An animation of infrared satellite imagery shows Super Typhoon Maysak swirling in the Pacific Ocean. The storm's forecast track is superimposed. (Source: Cooperative Institute for Meteorological Satellite Studies) Micronesia's Caroline Islands have been taking a beating today from Category 5 Super Typhoon Maysak. As of 2 p.m. today EDT (morning on Wednesday in Micronesia), the Joint Typhoon Warning Center pegged Maysak's strongest sustained winds at 160 miles per hour, with gusts to 195 mph. This makes Maysak "one of only three Category 5 storms ever observed in the Northwestern Pacific prior to April," according to Jeff Masters of Weather Underground. Also, Maysak's development has caused two records to fall, Masters says:
According to the Joint Typhoon Warning Center (JTWC) database, 2015 is now the only season since records began in 1945 to feature three typhoons during the first three months of the year (January, February, and March), and also the first season to have two major typhoons (Category 3 or stronger) during the first three months of the year.
The storm killed at least five people in Micronesia's Chuuk State even before it had strengthened to a super typhoon. As I'm writing this, there's no news yet from Yap State. But with such devastating winds combined with high seas, low lying islands in the storm's way surely are suffering a huge amount of damage. The animation of infrared satellite images at the top of this post shows Maysak swirling in the Pacific east of the Philippines, along with its forecast track. Cooler sea surface temperatures as well as wind shear are forecast to degrade Maysak's strength significantly when it approaches the Philippines on Friday and Saturday. We'll see how strong it is when it hits Luzon Island there on Easter Sunday. Right now the Joint Typhoon Warning Center is forecasting sustained winds of 100 miles per hour — enough to cause a fair amount of damage. The image of Maysak below was acquired by the MTSAT-2 satellite at 2 p.m. EDT today (morning on Wednesday in Micronesia).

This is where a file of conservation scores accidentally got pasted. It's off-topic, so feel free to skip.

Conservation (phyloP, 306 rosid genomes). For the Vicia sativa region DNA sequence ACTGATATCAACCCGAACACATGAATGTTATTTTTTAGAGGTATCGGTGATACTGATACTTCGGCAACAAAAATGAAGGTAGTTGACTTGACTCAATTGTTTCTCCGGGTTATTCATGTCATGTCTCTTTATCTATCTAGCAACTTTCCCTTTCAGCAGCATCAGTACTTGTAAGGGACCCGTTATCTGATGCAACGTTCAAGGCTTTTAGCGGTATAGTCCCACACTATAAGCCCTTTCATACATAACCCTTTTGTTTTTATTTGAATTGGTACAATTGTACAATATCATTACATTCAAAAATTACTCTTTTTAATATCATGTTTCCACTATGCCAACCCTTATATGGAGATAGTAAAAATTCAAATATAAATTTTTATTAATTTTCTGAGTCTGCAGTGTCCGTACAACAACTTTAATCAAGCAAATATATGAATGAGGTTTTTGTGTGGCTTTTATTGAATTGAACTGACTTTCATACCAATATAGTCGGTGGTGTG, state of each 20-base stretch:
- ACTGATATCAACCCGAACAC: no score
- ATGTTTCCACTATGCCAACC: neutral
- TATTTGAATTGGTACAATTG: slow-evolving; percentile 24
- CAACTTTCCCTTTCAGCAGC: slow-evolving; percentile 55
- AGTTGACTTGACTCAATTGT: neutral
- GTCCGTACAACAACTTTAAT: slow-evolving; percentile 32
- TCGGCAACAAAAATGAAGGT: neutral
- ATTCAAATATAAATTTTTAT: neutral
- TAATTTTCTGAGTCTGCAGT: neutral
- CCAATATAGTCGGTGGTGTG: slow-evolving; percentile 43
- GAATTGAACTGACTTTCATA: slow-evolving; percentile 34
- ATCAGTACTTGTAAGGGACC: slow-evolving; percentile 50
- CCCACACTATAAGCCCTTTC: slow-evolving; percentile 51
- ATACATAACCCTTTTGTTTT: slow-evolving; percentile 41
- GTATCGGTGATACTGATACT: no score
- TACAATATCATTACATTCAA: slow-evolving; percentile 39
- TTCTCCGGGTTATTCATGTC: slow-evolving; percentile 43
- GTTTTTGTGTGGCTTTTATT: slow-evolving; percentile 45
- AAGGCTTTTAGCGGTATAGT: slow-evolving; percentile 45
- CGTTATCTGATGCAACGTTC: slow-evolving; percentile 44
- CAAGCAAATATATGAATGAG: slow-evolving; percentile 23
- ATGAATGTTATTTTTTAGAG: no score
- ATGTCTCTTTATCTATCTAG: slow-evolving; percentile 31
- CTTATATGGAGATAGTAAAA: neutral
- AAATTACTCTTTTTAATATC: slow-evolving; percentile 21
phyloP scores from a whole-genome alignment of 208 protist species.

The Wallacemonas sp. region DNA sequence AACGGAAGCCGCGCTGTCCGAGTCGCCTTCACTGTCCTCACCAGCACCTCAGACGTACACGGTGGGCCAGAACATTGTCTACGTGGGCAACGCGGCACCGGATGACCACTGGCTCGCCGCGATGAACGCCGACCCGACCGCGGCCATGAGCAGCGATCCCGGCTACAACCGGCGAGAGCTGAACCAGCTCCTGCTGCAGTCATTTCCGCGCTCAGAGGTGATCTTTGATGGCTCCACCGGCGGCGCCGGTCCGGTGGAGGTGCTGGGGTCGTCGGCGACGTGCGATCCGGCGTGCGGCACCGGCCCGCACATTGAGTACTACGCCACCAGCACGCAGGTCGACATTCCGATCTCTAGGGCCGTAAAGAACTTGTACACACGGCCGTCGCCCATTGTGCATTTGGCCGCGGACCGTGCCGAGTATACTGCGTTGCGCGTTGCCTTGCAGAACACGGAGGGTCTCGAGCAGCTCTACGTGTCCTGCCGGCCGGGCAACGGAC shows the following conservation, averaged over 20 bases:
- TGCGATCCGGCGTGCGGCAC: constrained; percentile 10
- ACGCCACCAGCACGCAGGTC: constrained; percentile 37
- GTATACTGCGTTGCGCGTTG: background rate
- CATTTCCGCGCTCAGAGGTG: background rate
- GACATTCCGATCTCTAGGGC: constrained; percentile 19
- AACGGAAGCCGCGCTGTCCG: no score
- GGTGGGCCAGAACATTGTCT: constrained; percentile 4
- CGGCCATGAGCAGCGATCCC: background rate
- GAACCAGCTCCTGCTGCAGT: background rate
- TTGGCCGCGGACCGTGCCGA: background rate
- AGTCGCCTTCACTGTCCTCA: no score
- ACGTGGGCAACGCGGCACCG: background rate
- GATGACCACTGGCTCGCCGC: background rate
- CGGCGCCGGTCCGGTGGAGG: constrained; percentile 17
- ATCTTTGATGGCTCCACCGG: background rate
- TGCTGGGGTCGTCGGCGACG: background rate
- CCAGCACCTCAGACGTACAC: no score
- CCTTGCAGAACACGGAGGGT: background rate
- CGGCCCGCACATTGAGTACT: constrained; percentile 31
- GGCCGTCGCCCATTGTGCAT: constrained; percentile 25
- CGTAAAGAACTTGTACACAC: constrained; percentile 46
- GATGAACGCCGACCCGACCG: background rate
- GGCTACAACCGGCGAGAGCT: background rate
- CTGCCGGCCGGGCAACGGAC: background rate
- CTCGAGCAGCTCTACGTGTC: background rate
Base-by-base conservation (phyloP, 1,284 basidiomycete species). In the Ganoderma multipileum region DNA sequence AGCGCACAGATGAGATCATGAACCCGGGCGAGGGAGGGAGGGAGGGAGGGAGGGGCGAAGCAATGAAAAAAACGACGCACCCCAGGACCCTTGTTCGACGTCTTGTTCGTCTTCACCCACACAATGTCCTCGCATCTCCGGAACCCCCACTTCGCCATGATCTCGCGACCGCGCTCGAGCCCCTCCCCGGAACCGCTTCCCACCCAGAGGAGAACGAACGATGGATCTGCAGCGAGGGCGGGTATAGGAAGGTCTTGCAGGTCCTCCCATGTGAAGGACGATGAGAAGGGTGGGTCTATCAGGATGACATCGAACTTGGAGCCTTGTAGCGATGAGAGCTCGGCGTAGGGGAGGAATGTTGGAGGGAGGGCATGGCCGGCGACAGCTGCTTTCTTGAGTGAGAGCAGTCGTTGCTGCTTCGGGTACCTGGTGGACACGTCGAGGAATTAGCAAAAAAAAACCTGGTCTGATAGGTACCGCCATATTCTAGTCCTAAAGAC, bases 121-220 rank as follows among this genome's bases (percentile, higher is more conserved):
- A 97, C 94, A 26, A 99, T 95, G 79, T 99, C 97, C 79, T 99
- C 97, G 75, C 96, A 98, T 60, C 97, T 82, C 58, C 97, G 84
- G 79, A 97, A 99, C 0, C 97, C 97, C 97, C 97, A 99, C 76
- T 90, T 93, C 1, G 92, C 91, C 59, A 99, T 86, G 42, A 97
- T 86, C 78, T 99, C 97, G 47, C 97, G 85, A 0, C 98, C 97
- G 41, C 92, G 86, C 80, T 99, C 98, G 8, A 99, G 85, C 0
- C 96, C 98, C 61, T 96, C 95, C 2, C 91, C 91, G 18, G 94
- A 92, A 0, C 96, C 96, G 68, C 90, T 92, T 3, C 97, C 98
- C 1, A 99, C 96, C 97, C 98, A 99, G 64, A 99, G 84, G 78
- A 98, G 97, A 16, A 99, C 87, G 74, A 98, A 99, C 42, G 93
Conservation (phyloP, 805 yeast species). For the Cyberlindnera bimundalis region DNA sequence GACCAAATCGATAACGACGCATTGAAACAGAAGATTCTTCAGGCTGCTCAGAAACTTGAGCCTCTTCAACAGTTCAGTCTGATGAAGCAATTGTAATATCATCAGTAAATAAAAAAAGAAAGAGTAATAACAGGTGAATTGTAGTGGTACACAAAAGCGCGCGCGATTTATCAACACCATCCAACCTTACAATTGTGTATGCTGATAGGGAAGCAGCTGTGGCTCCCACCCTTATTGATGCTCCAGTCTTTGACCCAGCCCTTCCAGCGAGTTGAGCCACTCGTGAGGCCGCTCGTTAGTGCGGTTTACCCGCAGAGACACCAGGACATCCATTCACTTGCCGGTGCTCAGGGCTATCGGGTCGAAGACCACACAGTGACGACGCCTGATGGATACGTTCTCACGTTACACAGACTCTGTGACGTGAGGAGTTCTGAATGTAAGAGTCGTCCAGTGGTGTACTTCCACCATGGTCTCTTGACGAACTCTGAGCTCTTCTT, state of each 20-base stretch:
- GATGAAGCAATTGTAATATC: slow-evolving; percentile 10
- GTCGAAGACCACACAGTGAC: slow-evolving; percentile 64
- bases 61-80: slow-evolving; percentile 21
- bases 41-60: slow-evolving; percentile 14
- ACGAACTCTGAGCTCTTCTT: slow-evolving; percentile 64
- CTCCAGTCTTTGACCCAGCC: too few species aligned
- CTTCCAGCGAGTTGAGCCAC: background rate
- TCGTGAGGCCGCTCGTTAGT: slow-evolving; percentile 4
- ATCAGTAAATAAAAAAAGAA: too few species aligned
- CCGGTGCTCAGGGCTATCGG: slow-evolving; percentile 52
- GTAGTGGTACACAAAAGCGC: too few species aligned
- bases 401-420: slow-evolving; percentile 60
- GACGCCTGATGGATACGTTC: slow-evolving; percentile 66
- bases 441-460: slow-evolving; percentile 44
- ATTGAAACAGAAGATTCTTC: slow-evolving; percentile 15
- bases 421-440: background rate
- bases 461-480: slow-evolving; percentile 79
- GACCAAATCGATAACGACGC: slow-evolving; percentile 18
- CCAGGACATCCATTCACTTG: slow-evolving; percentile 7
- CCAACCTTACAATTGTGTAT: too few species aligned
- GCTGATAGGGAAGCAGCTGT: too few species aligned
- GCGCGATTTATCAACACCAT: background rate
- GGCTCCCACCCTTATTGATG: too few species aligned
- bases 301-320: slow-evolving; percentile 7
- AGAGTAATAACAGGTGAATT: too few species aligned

Typhoon Maysak in the northwestern Pacific, as seen by the MTSAT-2 satellite at 0430Z on March 31, 2015. (Source: NOAA) Unusually warm sea surface temperatures, courtesy in part of El Niño, are helping to fuel Maysak, as well as the early typhoon activity. So is a phenomenon known as the Madden-Julian Oscillation. Click here for an excellent explanation of the MJO phenomenon, as well as here for how it may be contributing to typhoon activity.
Screenshot from an animation of satellite images showing the development of Typhoon Maysak. (Animation: CIMSS) I'll leave you with this animation showing Maysak in close up. Note: It's a pretty big file, so it may take awhile to load.